Inflation, recession and shoplifters - omni-channel retail bellwether Target doesn't have its problems to look for

Stuart Lauchlan Profile picture for user slauchlan November 17, 2022 Audio mode
Summary:
Target turned in some hugely disappointing numbers yesterday, a far cry from the usual omni-channel success story we're used to.

Many arrows missed hitting target mark. Shot miss. Multiple failed inaccurate attempts to hit archery target © Iconic Bestiary - Shutterstock

As noted yesterday, Walmart managed something of a turnaround in its fortunes this week. Fellow ‘big box’ retailer Target however had a considerably bumpier ride with Q3 profit collapsing by 52% year-on-year and a soft Holidays outlook ahead.

Revenue was up by three percent year-on-year to $26.52 billion. But the company, which enjoyed a growth rate of over 40% at the height of the pandemic, had suffered in recent quarter from excess inventory, much of which has now been dealt with, but with the impact of seeing net income drop from $1.49 billion this time last year to $712 million.

Store sales grew 3.2% year-on-year, compared to 10% in the same quarter last year, while digital sales of 30% last year shrunk to 0.3% this year. The firm is now looking for $3 billion of cuts in total costs over the next three years as the new realities of the Vaccine Economy take shape.

For CEO Brian Cornell, more used to delivering good news about Target’s omni-channel leadership, it’s clearly a difficult time for the retailer, with some problems coming from the macro-economic climate:

Consumers are feeling increasing levels of stress, driven by persistently high inflation, rapidly rising interest rates, and an elevated sense of uncertainty about their economic prospects. With high rates of inflation continuing to erode their purchasing power, many consumers this year have relied on borrowing or dipping into their savings to manage their weekly budgets. But for many consumers, those options are starting to run out. As a result, our guests are exhibiting increasing price sensitivity, becoming more focused on and responsive to promotions and more hesitant to purchase at full price.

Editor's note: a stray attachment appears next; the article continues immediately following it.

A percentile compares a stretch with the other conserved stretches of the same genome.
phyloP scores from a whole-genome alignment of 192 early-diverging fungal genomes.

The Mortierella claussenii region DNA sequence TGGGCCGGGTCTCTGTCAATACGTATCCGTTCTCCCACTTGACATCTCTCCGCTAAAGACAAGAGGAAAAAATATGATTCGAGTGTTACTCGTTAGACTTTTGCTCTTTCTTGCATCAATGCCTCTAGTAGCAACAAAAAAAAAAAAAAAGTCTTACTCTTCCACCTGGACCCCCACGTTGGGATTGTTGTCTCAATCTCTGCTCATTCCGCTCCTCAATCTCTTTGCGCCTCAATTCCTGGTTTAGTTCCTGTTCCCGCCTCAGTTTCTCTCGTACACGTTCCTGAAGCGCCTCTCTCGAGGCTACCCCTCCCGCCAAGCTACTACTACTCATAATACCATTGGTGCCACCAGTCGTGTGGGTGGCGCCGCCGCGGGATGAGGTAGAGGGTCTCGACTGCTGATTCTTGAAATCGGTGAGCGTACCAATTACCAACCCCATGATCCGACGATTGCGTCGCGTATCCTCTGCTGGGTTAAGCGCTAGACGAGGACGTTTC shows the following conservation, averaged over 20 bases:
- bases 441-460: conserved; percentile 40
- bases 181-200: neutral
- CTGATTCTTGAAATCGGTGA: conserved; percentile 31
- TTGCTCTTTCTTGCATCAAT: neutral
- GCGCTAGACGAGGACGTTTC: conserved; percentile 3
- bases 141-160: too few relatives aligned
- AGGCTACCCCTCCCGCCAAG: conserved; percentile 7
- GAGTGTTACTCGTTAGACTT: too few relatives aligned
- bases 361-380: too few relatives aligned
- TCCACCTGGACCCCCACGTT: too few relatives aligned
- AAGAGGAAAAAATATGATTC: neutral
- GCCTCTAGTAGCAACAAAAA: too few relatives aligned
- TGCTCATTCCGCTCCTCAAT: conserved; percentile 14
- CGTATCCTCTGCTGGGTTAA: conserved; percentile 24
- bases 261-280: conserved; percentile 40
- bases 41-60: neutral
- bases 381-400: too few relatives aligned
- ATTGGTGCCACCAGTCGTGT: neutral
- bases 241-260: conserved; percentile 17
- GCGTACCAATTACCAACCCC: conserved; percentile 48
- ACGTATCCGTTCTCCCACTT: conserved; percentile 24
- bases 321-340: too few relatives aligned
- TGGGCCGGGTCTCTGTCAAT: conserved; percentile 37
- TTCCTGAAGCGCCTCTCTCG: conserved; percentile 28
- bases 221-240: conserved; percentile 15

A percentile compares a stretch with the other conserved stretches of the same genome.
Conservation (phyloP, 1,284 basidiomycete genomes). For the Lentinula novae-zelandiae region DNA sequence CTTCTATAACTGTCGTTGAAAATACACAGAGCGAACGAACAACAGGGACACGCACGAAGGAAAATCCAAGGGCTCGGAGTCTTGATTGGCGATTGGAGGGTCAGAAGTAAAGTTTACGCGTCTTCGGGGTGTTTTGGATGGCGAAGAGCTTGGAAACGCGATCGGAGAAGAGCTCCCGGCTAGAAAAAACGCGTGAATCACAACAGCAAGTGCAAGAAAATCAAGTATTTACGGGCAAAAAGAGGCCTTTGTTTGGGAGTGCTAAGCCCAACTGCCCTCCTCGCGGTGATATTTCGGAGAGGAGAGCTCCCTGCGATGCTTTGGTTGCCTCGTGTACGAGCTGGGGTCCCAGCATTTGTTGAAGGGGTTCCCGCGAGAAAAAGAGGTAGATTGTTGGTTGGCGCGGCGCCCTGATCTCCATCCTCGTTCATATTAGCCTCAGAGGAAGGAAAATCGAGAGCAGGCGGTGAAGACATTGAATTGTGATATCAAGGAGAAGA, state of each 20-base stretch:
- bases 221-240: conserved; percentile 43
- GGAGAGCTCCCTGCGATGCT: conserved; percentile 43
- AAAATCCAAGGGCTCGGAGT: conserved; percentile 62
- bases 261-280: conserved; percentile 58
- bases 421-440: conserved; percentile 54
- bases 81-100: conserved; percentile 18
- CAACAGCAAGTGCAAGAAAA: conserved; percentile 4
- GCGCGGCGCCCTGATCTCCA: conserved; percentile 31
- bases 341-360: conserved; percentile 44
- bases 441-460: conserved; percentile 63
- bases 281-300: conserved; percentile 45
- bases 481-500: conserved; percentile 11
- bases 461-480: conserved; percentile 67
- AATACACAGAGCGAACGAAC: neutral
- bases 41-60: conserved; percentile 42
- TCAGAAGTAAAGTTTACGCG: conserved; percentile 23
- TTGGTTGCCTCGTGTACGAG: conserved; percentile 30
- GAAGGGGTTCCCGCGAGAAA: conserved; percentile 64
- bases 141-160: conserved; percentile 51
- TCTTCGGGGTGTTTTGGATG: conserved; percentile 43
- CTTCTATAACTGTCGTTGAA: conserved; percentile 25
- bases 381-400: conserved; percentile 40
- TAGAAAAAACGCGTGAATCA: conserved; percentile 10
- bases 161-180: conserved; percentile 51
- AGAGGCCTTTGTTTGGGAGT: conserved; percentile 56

Chief Growth Officer Christina Hennington expands:

The current retail environment requires tremendous levels of flexibility, resilience, stamina, and focus, a balance our team continues to carry out at every guest interaction. Consumers are strained as they work to support their family's day-to-day needs while looking for the occasional affordable luxury, prepping for the changing seasons, and planning for the holidays. It's a difficult balance to strike and getting increasingly difficult each week as more and more of their household budget goes toward the needs of the family, which limits the amount available for discretionary purchases.

So, it follows that of the many considerations that our guests are currently juggling, we consistently hear that value remains at the top of the list. We see our guests holding out for and expecting promotions more than ever, spending less on regularly priced items. When they shop our frequency categories, some guests are trading into smaller-pack sizes, opening price point options for owned brands to reduce their spending on a single trip. Others are opting for larger-pack sizes for stocking up when items are on promotion, knowing they will receive greater per-unit value.